I had a very early meeting on Tuesday, so I only stuck around for one film on Monday. But I can't say no to Kubrick, so I had to see...
THE KILLING (1956): Early Kubrick, already showing a mastery and vision that helped him redefine what is possible in cinema. Sterling Hayden plays the lead--the leader of gang of thieves who plan a daring robbery of a racetrack. A narrator explains the complicated chronology, as this movie jumps around in time and repeat scenes. Most notably, in the grand, complicated heist itself, that day is repeated from the view of all the main players in the heist. Which is an excellent way to give the audience an omniscient perspective one little piece at a time, and without some forced scene of the crooks around the table explaining the plan. It also allows it to be carried off with grace and comedy. But as exquisitely as everything is planned, there are always little pieces you can't account for. Like a meddling wife, or a little yapping dog. Like in practically all these movies, pulling off the heist is one thing, but escaping with the loot proves impossible. And in this case, in one of the most beautifully cinematic "fail" moments ever.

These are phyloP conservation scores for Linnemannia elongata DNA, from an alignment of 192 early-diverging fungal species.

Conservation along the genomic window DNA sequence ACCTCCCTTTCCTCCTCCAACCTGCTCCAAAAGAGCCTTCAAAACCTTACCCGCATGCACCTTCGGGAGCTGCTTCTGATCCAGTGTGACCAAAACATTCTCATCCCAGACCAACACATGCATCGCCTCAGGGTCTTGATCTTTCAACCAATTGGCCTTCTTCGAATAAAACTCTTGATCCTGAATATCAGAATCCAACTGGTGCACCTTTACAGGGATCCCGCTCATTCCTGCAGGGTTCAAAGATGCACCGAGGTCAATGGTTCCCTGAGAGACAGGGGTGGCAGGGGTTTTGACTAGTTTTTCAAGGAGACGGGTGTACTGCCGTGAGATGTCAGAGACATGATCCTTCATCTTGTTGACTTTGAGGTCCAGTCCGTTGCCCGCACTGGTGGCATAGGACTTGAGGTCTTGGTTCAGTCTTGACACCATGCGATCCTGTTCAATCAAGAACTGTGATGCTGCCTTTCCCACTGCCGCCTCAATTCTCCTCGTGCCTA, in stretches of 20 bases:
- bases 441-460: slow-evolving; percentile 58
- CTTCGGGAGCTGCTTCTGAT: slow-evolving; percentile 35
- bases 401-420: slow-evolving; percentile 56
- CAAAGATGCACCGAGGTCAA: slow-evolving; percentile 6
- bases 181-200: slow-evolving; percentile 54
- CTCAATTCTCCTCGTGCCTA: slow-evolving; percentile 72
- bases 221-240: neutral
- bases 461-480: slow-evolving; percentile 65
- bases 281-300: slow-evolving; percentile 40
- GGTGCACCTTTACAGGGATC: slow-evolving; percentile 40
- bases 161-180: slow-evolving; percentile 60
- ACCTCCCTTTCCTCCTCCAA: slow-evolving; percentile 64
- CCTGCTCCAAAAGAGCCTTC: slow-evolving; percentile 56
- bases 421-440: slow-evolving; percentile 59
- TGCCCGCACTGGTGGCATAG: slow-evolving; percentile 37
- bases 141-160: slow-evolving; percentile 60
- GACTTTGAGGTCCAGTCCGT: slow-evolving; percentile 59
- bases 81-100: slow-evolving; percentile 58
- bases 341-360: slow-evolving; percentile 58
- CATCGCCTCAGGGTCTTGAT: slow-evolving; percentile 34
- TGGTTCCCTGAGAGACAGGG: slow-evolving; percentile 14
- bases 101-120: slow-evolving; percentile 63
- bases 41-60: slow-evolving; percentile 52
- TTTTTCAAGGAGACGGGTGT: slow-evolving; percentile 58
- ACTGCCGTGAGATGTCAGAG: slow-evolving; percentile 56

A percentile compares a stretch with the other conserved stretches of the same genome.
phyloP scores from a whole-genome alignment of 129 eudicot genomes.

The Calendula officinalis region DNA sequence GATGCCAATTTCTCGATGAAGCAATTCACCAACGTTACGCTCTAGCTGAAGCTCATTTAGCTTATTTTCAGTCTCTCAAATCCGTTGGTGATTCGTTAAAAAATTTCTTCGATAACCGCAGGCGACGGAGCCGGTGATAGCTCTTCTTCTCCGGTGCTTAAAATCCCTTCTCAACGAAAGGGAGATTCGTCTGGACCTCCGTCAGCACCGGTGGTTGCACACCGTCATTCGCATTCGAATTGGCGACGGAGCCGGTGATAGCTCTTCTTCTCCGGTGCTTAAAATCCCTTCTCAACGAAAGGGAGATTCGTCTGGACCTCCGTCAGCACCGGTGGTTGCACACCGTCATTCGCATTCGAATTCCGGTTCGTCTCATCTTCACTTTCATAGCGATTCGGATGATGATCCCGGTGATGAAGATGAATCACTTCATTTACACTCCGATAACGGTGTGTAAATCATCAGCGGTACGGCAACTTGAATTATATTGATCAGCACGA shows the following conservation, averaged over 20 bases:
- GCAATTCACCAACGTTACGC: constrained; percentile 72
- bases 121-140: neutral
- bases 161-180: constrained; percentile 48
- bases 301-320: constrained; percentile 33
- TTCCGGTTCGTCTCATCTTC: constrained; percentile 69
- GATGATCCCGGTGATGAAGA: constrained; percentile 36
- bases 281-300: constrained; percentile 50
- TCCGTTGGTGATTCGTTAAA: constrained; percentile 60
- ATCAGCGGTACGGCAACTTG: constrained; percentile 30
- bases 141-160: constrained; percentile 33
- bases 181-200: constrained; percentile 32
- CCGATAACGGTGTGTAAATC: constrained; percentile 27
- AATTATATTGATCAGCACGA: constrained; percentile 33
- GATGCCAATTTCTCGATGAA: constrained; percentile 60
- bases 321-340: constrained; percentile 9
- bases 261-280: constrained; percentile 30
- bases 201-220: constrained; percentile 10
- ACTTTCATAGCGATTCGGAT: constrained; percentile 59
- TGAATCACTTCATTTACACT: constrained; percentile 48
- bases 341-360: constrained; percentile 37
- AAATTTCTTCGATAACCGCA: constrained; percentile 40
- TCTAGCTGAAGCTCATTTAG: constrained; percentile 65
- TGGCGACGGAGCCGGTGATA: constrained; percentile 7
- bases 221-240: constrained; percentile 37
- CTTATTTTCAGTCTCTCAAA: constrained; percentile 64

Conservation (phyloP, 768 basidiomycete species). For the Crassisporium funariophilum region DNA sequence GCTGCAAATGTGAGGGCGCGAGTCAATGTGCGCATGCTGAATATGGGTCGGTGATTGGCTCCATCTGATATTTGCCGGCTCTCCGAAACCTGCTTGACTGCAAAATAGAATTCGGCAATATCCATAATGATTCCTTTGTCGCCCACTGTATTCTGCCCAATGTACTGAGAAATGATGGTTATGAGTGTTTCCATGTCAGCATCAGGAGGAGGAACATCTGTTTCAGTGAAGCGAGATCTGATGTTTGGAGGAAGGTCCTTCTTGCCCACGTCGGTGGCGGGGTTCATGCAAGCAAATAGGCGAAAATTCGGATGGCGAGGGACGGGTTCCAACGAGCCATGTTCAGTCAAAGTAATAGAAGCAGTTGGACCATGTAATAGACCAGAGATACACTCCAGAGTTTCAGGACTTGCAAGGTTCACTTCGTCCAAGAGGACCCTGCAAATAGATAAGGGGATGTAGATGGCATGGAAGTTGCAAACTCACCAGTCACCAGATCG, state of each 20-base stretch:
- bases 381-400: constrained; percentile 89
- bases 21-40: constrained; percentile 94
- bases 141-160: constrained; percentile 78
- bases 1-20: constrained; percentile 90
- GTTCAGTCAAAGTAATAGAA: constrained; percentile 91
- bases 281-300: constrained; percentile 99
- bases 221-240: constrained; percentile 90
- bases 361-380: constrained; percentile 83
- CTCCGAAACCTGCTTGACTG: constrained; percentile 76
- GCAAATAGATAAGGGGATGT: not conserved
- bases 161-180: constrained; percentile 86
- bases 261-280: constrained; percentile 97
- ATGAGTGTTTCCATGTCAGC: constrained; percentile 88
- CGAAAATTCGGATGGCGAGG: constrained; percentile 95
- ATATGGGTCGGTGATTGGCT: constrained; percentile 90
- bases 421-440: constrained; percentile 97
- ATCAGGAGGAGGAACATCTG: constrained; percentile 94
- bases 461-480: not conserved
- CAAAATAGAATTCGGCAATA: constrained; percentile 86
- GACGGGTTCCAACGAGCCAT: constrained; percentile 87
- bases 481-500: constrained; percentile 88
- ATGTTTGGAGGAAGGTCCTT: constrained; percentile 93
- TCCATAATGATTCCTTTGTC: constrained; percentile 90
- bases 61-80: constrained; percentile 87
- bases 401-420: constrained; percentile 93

Running Time: 85 minutes
My Total Minutes: 414,433